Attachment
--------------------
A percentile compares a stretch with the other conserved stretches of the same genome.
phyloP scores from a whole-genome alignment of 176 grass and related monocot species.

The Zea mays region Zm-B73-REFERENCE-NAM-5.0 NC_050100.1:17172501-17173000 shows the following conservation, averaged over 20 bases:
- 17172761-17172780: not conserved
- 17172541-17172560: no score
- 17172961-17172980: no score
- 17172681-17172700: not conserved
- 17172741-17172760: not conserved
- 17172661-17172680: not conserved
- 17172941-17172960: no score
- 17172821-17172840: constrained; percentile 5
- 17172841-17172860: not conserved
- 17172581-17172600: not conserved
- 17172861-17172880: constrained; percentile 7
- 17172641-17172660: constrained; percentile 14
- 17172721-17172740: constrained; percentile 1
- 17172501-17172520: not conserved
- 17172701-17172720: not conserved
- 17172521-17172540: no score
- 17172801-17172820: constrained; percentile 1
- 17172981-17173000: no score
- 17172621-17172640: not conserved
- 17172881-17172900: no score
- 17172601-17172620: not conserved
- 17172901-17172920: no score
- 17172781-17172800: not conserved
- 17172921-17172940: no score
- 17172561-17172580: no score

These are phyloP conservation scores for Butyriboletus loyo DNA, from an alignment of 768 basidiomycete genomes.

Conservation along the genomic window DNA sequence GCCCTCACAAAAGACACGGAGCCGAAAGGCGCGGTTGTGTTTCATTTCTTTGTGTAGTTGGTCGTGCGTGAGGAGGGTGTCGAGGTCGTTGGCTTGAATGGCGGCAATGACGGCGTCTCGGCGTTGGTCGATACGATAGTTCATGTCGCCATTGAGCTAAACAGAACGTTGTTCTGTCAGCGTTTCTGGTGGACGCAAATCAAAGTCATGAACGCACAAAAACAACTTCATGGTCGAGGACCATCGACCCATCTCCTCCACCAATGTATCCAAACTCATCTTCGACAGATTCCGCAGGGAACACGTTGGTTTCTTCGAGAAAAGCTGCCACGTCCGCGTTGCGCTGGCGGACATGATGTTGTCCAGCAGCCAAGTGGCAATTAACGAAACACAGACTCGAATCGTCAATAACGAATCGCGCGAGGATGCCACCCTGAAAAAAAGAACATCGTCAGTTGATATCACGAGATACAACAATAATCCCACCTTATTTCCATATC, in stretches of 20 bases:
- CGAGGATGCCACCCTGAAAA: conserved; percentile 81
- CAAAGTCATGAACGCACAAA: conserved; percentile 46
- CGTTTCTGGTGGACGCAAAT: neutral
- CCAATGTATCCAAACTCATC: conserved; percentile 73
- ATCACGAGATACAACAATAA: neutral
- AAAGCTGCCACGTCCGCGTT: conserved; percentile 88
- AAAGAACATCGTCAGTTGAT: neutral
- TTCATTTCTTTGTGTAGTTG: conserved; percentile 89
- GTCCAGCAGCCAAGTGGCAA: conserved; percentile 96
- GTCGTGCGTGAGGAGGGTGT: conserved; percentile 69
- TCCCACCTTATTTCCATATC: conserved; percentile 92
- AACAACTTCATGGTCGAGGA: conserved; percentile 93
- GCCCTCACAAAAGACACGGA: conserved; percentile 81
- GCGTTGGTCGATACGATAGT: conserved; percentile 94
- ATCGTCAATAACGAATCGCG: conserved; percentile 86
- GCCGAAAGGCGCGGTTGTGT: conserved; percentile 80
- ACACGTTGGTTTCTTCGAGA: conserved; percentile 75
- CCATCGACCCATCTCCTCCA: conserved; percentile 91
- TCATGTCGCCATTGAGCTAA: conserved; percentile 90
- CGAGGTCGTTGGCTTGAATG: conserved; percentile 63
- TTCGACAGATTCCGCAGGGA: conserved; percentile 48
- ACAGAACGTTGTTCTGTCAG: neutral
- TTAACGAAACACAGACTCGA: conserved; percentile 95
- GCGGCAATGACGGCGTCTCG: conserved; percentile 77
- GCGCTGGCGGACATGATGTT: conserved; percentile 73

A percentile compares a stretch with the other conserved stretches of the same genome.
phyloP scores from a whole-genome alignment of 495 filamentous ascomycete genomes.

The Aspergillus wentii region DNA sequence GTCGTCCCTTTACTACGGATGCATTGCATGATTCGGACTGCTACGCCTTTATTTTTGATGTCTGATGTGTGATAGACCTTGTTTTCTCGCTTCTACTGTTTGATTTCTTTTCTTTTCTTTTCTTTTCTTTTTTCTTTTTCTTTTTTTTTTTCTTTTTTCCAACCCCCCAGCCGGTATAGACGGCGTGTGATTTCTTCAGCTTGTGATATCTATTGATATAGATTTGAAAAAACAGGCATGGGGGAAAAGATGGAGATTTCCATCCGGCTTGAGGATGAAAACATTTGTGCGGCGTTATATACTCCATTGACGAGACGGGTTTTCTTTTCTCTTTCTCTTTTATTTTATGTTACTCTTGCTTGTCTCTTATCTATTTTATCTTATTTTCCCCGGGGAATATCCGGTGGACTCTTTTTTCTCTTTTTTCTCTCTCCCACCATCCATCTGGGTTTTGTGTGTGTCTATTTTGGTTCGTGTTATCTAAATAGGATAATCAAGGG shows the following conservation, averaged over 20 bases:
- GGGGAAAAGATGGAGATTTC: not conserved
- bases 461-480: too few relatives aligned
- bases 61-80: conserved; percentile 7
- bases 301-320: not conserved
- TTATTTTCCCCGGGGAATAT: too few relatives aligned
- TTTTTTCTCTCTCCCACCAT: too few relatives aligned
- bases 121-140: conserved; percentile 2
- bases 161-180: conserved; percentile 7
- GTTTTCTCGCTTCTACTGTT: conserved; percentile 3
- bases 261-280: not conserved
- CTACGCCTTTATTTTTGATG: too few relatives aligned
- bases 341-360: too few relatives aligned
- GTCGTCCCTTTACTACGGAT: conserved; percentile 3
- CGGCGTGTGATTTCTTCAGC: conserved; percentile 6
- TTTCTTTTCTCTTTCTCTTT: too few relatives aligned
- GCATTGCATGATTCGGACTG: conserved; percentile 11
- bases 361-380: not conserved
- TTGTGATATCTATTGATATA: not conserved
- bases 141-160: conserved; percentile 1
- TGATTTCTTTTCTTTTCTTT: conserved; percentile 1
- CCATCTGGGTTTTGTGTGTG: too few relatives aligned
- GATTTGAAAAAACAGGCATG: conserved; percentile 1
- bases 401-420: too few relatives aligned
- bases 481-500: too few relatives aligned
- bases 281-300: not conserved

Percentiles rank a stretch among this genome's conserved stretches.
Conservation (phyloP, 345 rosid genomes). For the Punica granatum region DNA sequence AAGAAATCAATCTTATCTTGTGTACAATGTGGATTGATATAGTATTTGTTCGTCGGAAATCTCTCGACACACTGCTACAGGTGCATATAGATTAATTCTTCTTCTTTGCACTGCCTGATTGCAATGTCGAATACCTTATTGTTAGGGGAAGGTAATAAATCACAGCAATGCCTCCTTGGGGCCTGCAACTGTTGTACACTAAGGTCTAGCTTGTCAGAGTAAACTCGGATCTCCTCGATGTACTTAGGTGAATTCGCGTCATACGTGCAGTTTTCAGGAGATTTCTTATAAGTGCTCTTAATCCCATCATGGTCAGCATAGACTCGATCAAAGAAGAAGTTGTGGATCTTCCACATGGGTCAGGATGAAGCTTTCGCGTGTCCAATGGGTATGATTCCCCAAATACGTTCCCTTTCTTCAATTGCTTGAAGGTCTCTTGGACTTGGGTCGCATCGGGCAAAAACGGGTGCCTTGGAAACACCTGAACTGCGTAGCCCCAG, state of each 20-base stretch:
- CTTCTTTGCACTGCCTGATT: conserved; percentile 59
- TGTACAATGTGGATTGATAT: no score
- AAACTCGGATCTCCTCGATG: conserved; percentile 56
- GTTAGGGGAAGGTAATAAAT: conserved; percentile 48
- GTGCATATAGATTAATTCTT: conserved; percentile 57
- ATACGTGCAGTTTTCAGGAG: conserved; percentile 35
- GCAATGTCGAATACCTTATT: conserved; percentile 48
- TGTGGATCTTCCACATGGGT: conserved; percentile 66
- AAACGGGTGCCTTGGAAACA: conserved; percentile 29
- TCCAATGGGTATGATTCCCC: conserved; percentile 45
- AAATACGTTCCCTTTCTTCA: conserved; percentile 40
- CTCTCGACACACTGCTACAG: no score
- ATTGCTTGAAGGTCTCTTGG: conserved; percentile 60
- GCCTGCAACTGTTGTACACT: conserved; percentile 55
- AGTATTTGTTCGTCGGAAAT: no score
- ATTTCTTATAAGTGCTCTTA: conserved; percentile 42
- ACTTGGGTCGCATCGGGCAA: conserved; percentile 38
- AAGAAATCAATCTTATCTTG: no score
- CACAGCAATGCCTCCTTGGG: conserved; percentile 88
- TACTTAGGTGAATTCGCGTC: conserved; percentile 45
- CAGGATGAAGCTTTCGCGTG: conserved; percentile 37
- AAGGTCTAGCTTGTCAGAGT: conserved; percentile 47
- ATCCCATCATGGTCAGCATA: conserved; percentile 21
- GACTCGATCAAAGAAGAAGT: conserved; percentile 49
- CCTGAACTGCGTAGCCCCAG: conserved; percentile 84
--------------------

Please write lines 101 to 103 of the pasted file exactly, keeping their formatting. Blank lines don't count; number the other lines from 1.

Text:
- ATTTCTTATAAGTGCTCTTA: conserved; percentile 42
- ACTTGGGTCGCATCGGGCAA: conserved; percentile 38
- AAGAAATCAATCTTATCTTG: no score